4. Throw some achievements

Achievements act like your ‘business card’ except it carries a much bigger impact. Additionally, achievements defy the thinking that you have just arrived from Mars and you do not know anything about your products and services. If you have been working with successful people and celebrities in the past like Anthony Robbins, Donald Trump, Bon Jovi, Richard Branson (does not matter if they are local or foreign people) and so on, make sure to stamp these achievements onto your company profile. Showcase your past events that generated media attention and participated by lawmakers and influential people in the relevant fields.

5. Include testimonials

Testimonials are a powerful way to convey the message that you’re no newcomer and that you’re not just there to make up the numbers. Testimonials give your company profile more punches and creates more impression through its self explanatory nature. It is a testament that you actually have a real presence, attained real achievements and worked with real clients who are more than willing to spell out their admiration towards your work. So, every time you write your company profile, never forget to include some testimonials of your past work.

When Starting a Home Business Not a Bad Idea

Recently, Edward lost his job as a contractual journalist with a major publishing house in a big city. He is a young, enterprising guy who had been aiming to climb up the corporate ladder and reach a top executive status. Instead, recession and bad economy cut short his ambition, and in a blink of an eye, he found himself jobless.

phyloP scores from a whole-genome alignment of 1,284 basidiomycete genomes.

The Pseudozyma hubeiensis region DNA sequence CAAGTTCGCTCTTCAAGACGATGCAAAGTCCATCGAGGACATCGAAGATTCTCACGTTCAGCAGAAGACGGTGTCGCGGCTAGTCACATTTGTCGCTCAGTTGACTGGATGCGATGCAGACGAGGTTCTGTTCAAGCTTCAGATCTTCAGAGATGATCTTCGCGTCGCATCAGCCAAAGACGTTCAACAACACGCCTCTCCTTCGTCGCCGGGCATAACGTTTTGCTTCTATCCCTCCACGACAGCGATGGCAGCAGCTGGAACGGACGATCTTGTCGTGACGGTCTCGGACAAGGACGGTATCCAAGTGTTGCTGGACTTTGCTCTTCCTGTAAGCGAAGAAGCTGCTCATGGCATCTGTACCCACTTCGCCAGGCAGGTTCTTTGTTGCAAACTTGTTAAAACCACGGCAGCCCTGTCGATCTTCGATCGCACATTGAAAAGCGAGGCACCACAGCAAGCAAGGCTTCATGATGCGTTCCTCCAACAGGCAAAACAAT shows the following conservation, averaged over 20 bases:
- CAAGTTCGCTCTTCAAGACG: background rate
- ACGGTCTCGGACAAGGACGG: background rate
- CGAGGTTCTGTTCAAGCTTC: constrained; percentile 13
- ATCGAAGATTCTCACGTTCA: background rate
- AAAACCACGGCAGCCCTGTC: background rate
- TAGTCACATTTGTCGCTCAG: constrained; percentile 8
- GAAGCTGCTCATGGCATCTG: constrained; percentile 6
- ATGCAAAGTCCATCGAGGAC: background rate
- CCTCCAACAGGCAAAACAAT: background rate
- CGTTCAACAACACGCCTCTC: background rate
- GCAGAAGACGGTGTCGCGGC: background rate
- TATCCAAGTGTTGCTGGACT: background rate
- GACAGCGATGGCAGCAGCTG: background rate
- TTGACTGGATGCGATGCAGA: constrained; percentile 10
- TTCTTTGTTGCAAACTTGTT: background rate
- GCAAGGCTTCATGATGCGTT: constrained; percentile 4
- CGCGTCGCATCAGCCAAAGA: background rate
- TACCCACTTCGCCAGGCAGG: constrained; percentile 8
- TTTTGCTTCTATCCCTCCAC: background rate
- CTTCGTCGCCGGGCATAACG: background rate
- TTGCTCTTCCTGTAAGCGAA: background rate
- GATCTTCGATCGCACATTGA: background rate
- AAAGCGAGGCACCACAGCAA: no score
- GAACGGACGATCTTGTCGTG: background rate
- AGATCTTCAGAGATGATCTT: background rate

Things get worse as he had a wife and a child to support. Struggling to cope with the high living cost in the city, Edward got the family packing and sent everyone, including himself back to his hometown. He wanted to take a break before devising a new plan for his career.

While planning his next career move, Edward began marketing his skills online and got a few writing assignments through a number of companies and freelance websites. At the same time, he started a blog to document his journey as a jobless father trying to find his way back into the employment market. At times, he used his blog simply as a diary to reveal his frustration and jot down his feelings.

Edward gave himself 3 months to get back to his feet, find a new job, move back to the city and leave his freelancing job and blogging activity behind. During these 3 months, home will be where he generates the money through his home based business. Sometimes he did his writing in his bedroom, kitchen, living hall or in the courtyard.